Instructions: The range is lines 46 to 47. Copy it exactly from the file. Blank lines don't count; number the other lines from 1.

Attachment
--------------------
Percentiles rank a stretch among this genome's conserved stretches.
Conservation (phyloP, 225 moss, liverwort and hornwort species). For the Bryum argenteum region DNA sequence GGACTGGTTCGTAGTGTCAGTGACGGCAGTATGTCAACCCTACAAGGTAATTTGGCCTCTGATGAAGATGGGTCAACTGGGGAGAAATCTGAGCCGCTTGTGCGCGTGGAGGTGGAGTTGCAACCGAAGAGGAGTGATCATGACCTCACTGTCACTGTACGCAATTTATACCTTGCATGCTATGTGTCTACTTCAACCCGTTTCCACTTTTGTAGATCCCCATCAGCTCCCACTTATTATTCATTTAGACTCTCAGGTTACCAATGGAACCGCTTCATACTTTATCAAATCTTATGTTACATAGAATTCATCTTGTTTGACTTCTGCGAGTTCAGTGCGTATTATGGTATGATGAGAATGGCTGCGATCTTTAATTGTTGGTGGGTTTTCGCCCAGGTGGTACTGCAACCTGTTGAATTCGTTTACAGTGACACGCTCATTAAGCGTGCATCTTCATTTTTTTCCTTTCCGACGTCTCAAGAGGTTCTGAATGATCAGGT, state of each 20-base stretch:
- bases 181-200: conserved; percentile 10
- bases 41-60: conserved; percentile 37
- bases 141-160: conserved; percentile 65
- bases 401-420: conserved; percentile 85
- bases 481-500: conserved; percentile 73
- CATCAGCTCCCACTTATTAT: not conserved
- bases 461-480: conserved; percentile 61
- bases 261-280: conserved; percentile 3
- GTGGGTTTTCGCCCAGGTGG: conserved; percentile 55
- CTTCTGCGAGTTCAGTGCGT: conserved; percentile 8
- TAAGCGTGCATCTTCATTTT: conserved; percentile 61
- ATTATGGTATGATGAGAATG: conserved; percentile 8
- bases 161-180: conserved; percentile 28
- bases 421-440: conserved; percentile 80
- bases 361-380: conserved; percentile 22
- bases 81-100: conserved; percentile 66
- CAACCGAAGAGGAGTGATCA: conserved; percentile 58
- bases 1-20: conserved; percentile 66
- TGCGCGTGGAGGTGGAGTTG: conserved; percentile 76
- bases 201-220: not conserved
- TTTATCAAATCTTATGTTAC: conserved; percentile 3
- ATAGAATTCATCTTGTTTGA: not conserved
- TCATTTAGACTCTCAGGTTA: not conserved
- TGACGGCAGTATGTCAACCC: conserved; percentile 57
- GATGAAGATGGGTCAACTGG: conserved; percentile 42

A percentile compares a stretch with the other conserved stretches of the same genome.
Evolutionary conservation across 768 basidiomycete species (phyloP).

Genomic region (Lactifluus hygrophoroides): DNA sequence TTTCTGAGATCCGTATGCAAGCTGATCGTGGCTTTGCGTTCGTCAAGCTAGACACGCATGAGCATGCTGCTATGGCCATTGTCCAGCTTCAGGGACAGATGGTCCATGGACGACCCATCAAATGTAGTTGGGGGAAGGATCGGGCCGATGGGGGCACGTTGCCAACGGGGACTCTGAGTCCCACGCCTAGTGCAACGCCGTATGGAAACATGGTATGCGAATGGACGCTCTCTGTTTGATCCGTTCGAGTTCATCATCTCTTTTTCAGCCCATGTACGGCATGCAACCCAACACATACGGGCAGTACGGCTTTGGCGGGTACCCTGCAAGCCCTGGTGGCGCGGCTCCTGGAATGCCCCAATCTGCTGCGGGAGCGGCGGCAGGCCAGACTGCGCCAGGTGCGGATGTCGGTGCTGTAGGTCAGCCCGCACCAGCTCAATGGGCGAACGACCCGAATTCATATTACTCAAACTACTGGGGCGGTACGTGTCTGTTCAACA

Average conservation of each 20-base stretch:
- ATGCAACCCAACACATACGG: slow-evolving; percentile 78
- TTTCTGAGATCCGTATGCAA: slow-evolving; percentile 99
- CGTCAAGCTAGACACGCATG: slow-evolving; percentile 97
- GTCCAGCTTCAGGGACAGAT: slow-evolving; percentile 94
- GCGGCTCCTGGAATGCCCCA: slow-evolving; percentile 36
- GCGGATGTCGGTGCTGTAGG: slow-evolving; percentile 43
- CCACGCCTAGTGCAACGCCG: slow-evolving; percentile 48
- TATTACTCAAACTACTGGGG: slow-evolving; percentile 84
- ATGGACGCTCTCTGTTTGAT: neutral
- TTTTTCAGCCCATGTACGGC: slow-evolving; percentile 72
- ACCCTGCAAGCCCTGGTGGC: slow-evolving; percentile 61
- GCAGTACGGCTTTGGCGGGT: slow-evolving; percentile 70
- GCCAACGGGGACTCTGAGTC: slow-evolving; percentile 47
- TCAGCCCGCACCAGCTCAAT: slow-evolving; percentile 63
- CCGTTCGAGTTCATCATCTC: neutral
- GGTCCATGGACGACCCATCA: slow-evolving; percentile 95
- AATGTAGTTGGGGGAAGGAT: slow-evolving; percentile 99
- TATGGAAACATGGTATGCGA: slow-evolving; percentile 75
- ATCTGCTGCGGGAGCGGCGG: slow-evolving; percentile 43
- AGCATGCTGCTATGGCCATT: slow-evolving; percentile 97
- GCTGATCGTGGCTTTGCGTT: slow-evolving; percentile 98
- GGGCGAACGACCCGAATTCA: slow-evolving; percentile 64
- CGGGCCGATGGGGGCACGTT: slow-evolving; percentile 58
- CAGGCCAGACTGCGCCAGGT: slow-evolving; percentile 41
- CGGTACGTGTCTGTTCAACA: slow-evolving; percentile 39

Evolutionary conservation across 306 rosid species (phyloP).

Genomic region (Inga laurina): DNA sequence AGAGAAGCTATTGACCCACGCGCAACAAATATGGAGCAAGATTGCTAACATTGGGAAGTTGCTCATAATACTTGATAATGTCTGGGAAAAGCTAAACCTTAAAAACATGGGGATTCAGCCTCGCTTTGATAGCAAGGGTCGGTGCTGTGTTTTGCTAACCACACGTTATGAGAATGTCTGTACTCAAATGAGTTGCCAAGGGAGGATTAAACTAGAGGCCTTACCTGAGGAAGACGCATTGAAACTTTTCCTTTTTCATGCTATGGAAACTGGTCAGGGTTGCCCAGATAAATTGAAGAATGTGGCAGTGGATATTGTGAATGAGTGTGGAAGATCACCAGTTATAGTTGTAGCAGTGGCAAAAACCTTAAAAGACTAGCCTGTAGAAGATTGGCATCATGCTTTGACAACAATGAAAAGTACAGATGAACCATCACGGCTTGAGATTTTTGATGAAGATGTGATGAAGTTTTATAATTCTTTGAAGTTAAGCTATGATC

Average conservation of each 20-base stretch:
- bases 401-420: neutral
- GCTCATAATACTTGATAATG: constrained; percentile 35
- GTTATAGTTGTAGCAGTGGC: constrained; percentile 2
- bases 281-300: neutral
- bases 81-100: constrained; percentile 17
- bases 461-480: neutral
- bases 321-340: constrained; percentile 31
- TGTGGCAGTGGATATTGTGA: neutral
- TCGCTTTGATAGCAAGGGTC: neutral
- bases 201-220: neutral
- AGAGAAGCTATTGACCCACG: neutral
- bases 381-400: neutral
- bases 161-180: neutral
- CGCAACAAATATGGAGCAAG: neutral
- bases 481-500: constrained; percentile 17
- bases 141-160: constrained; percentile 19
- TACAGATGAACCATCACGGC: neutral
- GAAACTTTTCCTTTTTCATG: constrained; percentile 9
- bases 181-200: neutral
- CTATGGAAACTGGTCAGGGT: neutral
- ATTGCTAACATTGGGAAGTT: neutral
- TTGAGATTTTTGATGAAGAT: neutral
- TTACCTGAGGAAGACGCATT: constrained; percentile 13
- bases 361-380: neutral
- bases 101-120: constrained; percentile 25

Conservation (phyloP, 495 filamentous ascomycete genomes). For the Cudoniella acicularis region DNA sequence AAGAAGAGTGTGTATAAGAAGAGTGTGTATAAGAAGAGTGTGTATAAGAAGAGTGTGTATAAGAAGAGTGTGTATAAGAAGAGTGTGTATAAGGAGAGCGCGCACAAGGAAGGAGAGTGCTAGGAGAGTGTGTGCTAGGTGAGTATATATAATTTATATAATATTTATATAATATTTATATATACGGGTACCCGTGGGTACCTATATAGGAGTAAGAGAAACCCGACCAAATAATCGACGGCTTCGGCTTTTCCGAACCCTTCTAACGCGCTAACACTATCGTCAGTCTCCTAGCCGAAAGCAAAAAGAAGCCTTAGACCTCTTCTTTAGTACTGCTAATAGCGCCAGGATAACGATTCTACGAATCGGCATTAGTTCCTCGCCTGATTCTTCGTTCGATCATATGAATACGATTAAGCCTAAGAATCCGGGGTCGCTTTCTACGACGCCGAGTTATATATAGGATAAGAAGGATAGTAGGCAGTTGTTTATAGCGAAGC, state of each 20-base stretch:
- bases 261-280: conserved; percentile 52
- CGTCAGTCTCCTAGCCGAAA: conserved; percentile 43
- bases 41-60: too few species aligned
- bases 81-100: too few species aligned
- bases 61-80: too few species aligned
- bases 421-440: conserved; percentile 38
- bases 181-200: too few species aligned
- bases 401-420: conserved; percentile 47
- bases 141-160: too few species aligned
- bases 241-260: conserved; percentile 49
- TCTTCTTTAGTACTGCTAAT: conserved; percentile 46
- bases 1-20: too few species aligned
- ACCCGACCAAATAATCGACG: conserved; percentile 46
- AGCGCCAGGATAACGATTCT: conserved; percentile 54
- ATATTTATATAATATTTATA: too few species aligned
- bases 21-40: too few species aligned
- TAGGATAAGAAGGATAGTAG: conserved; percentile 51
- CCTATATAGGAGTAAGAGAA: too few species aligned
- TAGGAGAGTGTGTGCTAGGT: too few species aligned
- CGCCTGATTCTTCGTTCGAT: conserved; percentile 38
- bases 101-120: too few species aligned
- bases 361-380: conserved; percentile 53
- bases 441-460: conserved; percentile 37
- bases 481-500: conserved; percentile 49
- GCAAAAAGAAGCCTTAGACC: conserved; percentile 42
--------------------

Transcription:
- CCGTTCGAGTTCATCATCTC: neutral
- GGTCCATGGACGACCCATCA: slow-evolving; percentile 95